Can I be fired for something that I wrote online?

UPDATED: Aug 3, 2015

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Can I be fired for something that I wrote online?

Asked on August 3, 2015 under Employment Labor Law, Georgia


M.D., Member, California and New York Bar / FreeAdvice Contributing Attorney

Answered 7 years ago | Contributor

Assuming that you are referring to something yuou posted on a social networking site, then the answer is yes; you can be fired for such a posting. The fact is that in an "at will" employment work arrangement an employer can set the terms and conditions of theworkplace as it sees fit. This includes dismissing an employee for comments made online. This is true unless an employee has protection pursuant to an employment contract, union agreement, etc. that prohibits discipline for this type of activity or their treatment constitutes some form of actionable discrimination.

That having been said, there is an exception regarding dismissal of an employee for such postings. If the comments amounted to "protected concerted activity", then under federal labor law, an employer cannot fire a worker for such posts. In some cases it has been found that online comments are no different than workers gathering around "the water cooler" to talk about conditions in the workplace. The NLRA (National Labor Relations Act) prohibits employers from punishing employees for discussing about workplace conditions, wages or forming a union.

Since you gave no psecific details, it's hard to advise further. At this point you can consult directly with an employment law attorney in your area.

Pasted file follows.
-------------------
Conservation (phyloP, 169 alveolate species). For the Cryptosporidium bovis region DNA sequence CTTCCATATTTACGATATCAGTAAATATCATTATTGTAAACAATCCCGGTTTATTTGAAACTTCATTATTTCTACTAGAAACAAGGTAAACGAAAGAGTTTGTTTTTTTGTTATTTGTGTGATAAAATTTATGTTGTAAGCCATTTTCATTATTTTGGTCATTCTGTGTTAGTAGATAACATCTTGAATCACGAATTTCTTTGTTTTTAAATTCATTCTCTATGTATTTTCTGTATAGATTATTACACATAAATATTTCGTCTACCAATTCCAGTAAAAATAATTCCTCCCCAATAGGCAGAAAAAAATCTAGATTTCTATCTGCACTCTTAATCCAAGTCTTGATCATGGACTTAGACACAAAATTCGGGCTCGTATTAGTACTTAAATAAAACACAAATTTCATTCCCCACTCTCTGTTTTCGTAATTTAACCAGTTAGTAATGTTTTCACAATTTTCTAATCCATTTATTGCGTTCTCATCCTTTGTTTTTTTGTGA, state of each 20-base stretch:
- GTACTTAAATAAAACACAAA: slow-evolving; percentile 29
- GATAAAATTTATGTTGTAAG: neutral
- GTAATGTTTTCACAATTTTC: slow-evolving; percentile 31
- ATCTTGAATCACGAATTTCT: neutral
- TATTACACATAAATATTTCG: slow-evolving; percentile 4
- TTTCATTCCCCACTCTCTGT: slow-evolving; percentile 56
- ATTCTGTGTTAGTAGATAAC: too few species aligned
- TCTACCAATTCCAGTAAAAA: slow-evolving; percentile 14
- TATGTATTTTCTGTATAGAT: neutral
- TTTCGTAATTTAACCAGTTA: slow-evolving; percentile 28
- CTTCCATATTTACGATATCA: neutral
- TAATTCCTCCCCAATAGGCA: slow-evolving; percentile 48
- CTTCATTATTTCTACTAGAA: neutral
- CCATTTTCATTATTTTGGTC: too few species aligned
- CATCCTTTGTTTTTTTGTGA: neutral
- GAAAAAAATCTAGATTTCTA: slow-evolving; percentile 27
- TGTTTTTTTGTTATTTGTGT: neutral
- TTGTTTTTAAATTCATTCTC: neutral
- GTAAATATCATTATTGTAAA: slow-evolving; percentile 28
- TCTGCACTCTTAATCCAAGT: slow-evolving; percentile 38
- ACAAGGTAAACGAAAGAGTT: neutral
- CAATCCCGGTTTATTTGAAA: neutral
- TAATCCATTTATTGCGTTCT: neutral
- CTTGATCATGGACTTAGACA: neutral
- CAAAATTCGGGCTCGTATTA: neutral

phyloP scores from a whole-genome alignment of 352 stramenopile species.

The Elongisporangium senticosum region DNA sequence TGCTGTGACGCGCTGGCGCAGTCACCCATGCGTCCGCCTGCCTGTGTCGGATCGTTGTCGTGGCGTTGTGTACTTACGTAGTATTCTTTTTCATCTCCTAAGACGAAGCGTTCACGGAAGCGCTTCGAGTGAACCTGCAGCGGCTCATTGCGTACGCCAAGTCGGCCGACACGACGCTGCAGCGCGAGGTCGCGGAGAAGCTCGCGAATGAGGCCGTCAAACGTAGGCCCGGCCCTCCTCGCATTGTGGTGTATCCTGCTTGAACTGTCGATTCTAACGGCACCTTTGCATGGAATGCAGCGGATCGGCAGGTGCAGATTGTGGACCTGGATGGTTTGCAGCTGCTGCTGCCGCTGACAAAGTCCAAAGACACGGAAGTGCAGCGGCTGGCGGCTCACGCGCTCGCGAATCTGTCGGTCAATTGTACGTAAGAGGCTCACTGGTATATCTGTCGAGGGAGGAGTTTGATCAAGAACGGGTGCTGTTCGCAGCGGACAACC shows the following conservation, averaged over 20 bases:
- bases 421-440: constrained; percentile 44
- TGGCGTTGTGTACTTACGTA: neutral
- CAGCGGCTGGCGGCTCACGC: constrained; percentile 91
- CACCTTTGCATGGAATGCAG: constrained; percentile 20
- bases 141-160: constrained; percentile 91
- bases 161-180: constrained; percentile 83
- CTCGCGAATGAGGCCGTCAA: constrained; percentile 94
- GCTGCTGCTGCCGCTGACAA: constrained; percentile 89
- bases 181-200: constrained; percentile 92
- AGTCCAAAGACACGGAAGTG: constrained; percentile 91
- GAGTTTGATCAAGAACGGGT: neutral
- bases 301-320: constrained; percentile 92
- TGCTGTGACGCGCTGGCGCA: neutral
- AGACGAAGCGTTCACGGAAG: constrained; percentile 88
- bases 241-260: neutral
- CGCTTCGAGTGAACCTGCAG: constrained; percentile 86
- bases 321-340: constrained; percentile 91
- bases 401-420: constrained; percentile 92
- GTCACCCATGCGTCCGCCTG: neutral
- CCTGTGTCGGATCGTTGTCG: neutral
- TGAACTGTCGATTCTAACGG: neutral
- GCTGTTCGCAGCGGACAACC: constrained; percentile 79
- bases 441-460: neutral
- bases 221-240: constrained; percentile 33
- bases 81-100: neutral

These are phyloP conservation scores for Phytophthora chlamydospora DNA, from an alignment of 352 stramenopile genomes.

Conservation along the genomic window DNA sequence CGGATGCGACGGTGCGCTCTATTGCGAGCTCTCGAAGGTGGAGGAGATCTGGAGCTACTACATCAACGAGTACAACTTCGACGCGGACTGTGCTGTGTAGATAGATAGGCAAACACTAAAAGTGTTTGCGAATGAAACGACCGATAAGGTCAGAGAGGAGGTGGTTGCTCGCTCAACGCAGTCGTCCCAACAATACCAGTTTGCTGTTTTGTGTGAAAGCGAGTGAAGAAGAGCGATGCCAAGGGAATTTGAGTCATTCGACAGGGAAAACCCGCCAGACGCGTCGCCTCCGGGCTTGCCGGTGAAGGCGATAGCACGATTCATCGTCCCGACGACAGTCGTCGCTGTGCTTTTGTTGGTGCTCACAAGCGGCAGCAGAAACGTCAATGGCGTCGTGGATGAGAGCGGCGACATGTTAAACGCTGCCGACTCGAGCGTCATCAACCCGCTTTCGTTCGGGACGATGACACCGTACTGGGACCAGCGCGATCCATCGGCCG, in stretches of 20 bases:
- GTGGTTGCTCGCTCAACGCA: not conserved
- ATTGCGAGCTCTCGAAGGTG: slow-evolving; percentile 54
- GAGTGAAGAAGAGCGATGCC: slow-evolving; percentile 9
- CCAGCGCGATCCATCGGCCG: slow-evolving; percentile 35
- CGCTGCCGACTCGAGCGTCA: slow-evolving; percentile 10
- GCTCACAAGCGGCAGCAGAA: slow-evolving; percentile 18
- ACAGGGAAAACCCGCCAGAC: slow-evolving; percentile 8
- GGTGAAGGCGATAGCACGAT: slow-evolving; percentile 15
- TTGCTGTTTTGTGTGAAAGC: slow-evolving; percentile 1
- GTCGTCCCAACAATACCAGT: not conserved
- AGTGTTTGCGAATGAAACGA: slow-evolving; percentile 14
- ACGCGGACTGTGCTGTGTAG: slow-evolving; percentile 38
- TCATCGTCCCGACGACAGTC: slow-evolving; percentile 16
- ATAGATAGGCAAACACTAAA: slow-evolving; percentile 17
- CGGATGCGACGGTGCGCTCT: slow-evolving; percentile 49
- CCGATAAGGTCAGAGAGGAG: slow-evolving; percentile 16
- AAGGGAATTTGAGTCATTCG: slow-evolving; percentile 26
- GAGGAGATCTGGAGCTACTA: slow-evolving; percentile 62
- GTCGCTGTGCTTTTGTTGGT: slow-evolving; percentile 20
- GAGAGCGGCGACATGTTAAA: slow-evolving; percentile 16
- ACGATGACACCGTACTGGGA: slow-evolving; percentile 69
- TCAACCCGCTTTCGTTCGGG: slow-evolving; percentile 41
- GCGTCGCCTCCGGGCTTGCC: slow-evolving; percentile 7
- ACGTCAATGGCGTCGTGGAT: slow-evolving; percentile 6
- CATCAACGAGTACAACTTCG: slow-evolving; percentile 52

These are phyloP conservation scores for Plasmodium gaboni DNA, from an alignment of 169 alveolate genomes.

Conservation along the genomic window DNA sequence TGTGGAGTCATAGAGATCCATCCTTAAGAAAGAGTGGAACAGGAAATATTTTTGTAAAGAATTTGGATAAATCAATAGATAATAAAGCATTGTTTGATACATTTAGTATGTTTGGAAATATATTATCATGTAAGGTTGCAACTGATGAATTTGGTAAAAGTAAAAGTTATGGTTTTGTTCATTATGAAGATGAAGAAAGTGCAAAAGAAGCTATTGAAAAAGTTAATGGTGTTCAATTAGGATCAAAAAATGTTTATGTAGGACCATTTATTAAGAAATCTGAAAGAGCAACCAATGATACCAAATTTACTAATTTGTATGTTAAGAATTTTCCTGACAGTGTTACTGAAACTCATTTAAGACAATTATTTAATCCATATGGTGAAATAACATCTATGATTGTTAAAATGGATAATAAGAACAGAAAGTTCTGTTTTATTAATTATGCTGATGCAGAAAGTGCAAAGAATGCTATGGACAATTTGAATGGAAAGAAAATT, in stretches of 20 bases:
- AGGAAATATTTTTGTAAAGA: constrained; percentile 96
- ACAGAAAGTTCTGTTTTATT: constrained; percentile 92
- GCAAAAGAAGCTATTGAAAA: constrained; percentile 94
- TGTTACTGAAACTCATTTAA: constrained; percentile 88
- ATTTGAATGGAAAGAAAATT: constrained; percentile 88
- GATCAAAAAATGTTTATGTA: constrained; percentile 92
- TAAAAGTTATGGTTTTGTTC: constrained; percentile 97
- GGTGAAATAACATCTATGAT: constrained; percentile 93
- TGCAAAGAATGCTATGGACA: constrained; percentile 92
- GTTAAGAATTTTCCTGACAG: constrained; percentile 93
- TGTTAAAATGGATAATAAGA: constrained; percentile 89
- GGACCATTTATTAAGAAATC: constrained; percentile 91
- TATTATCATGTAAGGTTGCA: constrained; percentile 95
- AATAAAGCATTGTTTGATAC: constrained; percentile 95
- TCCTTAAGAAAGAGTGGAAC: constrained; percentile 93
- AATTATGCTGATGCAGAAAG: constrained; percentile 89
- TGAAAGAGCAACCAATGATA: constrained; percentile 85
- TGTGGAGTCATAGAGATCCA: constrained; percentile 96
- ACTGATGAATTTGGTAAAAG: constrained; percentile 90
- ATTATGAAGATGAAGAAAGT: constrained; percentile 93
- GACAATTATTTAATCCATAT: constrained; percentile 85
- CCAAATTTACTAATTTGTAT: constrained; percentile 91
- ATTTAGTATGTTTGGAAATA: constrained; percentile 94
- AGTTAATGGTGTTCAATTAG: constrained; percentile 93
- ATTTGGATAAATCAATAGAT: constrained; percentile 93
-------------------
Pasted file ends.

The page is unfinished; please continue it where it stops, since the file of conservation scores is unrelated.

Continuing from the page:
IMPORTANT NOTICE: The Answer(s) provided above are for general information only. The attorney providing the answer was not serving as the attorney for the person submitting the question or in any attorney-client relationship with such person. Laws may vary from state to state, and sometimes change. Tiny variations in the facts, or a fact not set forth in a question, often can change a legal outcome or an attorney's conclusion. Although has verified the attorney was admitted to practice law in at least one jurisdiction, he or she may not be authorized to practice law in the jurisdiction referred to in the question, nor is he or she necessarily experienced in the area of the law involved. Unlike the information in the Answer(s) above, upon which you should NOT rely, for personal advice you can rely upon we suggest you retain an attorney to represent you.

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